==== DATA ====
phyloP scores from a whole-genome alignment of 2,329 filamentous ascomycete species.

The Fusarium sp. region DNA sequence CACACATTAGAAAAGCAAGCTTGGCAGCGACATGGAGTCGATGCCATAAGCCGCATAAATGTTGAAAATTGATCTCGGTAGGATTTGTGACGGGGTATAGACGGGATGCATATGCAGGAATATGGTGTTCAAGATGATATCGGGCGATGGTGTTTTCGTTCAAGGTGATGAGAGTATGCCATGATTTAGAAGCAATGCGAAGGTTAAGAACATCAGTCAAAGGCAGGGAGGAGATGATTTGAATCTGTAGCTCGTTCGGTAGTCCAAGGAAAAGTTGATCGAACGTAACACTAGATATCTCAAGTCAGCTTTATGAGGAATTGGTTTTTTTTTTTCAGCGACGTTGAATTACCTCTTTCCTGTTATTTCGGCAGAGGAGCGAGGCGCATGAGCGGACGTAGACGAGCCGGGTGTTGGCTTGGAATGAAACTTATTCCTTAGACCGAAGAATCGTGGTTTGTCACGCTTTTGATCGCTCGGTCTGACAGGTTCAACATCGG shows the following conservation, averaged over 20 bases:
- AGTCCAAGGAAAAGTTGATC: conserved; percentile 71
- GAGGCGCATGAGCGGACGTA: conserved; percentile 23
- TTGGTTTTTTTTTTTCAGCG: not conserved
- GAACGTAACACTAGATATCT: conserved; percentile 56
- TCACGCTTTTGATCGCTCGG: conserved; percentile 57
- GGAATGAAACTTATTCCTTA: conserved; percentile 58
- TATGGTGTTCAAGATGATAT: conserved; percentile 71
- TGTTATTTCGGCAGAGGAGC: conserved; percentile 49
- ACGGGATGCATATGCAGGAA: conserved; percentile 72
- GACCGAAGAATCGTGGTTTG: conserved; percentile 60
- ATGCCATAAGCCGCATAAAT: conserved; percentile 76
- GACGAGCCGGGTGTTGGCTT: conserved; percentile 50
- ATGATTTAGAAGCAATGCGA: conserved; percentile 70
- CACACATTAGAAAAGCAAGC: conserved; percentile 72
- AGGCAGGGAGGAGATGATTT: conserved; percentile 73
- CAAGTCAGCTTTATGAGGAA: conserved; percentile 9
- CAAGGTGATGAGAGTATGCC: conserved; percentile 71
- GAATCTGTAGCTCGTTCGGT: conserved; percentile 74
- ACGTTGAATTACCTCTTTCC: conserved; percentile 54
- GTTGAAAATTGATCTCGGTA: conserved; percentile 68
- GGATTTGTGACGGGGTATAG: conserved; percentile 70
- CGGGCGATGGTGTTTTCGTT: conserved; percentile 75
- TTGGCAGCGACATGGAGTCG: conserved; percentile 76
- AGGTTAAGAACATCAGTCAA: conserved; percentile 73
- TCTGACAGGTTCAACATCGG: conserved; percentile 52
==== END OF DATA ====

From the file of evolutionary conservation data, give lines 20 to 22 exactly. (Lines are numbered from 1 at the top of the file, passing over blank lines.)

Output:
- GAATCTGTAGCTCGTTCGGT: conserved; percentile 74
- ACGTTGAATTACCTCTTTCC: conserved; percentile 54
- GTTGAAAATTGATCTCGGTA: conserved; percentile 68